‘The Nobody’

Panel to Panel

By Nathan Patton

Recently, Jeff Lemire has gotten a lot of acclaim for his “Essex County Trilogy.” In those stories, Lemire crafts a lush tale interweaving different themes and characters through the lens of a small farming community. “The Nobody” doesn’t get far from Lemire’s wheelhouse, even if it does struggle to be near the quality of his previous work.

John Griffen strolls into the fishing village of Large Mouth, past the welcoming giant fish statue, wearing bandages that cover his entire body, and goggles over his eyes. Being a small town, people immediately start gossiping about who he is and where he came from. But by the time Lemire starts to reveal that information, the reader has already guessed. There are no surprises here.

We’ve seen the story before and we’ve seen the character archetypes even more. There’s the nosey innkeeper, the young girl fascinated by the mysterious stranger, and of course, her father, who is overbearing but ultimately just wants to protect her. It’s been done. Way too many times.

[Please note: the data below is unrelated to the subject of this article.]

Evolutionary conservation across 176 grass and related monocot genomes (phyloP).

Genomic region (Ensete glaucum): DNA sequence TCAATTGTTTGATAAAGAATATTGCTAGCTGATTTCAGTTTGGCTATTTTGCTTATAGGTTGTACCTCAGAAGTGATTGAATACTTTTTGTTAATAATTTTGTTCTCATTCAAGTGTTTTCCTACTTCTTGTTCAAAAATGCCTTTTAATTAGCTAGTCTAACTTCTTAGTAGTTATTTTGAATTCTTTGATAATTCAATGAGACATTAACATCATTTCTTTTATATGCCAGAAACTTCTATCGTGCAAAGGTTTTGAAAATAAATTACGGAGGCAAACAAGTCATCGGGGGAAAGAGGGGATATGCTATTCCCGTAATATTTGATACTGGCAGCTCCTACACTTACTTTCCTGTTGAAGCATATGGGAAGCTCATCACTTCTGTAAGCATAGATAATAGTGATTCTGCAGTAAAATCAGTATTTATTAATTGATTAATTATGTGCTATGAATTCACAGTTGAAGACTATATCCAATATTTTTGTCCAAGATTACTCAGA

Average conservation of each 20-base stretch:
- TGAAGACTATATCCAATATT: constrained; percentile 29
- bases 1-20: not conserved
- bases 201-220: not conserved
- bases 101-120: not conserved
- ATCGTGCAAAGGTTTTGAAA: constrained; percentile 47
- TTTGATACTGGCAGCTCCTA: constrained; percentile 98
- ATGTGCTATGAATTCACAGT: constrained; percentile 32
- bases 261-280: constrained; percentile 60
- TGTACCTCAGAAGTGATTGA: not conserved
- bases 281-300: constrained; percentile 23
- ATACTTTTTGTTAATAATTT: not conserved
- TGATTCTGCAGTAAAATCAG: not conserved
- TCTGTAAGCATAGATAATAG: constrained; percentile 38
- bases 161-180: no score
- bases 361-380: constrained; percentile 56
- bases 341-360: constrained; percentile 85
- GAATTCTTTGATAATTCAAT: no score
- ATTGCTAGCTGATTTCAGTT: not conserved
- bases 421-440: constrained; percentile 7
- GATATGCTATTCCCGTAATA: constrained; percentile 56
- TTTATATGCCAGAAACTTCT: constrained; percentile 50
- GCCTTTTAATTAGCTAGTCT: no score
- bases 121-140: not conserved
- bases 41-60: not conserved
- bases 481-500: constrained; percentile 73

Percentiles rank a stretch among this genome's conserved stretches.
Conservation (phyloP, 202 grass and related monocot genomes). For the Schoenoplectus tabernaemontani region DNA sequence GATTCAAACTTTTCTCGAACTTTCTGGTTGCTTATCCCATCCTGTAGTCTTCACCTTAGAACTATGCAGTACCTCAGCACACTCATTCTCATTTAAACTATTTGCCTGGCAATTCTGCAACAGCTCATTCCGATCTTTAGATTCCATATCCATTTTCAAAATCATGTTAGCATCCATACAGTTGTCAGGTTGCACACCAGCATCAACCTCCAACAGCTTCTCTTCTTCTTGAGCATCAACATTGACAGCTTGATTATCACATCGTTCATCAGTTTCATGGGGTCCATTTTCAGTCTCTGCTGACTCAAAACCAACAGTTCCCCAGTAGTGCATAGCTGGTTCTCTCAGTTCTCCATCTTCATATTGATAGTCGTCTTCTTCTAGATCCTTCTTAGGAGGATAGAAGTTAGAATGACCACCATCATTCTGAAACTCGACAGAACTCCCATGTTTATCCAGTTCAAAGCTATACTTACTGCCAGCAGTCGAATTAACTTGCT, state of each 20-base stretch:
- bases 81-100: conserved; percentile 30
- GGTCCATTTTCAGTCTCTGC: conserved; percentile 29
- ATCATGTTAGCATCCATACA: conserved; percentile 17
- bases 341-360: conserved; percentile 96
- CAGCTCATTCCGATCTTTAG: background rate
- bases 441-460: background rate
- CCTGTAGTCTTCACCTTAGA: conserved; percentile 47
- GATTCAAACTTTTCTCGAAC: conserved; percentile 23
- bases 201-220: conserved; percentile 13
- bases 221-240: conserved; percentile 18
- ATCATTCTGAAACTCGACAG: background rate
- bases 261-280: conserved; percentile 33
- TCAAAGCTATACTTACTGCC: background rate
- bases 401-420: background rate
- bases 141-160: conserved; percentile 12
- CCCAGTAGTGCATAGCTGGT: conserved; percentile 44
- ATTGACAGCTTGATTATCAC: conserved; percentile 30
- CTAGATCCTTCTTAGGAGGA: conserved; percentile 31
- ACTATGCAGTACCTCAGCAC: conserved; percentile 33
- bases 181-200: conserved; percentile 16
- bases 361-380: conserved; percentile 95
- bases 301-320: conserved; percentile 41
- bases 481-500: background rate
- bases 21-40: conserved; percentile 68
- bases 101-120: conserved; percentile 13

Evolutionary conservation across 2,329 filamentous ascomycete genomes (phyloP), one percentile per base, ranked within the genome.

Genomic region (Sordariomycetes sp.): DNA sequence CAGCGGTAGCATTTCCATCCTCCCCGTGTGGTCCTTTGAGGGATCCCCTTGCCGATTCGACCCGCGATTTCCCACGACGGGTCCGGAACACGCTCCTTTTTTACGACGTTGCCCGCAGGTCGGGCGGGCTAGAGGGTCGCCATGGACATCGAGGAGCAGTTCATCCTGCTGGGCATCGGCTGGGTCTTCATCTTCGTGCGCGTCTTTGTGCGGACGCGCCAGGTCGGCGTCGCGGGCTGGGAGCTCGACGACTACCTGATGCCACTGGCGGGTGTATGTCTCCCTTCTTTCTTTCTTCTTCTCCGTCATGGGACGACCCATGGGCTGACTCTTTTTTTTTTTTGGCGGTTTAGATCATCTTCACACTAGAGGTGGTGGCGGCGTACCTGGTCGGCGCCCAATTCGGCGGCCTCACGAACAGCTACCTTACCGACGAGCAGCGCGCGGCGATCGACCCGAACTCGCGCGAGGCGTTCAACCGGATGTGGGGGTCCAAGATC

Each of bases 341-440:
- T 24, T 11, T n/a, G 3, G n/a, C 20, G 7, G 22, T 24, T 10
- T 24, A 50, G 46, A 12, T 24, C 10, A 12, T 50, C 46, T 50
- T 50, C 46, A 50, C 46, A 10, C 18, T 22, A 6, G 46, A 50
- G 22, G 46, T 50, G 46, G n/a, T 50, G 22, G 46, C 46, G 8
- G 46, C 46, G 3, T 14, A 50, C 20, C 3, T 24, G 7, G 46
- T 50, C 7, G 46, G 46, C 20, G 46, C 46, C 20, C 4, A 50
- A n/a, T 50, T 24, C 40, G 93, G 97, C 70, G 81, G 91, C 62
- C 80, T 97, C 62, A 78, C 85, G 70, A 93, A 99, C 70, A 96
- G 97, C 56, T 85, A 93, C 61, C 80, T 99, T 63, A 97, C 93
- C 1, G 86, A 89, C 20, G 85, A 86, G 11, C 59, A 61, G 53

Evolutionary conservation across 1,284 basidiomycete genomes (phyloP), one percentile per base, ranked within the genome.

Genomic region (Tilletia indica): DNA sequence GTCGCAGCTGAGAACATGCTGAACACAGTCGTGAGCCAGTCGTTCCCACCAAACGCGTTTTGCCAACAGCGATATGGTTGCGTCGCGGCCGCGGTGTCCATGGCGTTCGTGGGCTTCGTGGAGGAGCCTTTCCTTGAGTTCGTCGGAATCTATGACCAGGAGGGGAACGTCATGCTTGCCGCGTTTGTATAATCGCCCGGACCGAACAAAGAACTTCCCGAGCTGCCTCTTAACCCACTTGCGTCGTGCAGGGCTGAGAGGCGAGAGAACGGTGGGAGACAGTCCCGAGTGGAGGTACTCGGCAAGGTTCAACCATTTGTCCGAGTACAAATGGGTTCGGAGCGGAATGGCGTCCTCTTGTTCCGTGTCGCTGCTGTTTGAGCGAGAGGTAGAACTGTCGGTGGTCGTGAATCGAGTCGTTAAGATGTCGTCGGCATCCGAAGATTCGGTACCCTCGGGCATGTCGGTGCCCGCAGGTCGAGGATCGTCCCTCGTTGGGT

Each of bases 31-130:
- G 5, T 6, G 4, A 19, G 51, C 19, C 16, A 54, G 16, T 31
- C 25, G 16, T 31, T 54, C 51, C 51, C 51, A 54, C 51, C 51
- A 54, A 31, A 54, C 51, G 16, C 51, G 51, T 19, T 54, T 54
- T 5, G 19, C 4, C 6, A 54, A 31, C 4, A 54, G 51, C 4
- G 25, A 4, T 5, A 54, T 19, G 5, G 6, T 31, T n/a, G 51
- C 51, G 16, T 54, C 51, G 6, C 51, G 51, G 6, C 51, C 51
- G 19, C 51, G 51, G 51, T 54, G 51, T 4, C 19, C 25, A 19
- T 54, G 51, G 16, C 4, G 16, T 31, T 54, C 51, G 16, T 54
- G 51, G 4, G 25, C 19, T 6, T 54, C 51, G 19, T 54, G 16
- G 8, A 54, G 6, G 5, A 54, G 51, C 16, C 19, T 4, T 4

Lemire’s art, however, is exactly the opposite. I’ve never seen anything like it. It’s gorgeous, even while being kind of ugly. That conundrum is part of its charm. He uses heavy inks to set the dark tones apart from the light shade of blue that he uses as a backdrop.

The art does a great job of setting the mood of the story. I just wished he had told me one I hadn’t already heard. But sadly, “The Nobody” is meandering, and ultimately pointless, retelling of H.G. Wells’ “The Invisible Man,” and Lemire brings nothing new to the tale.

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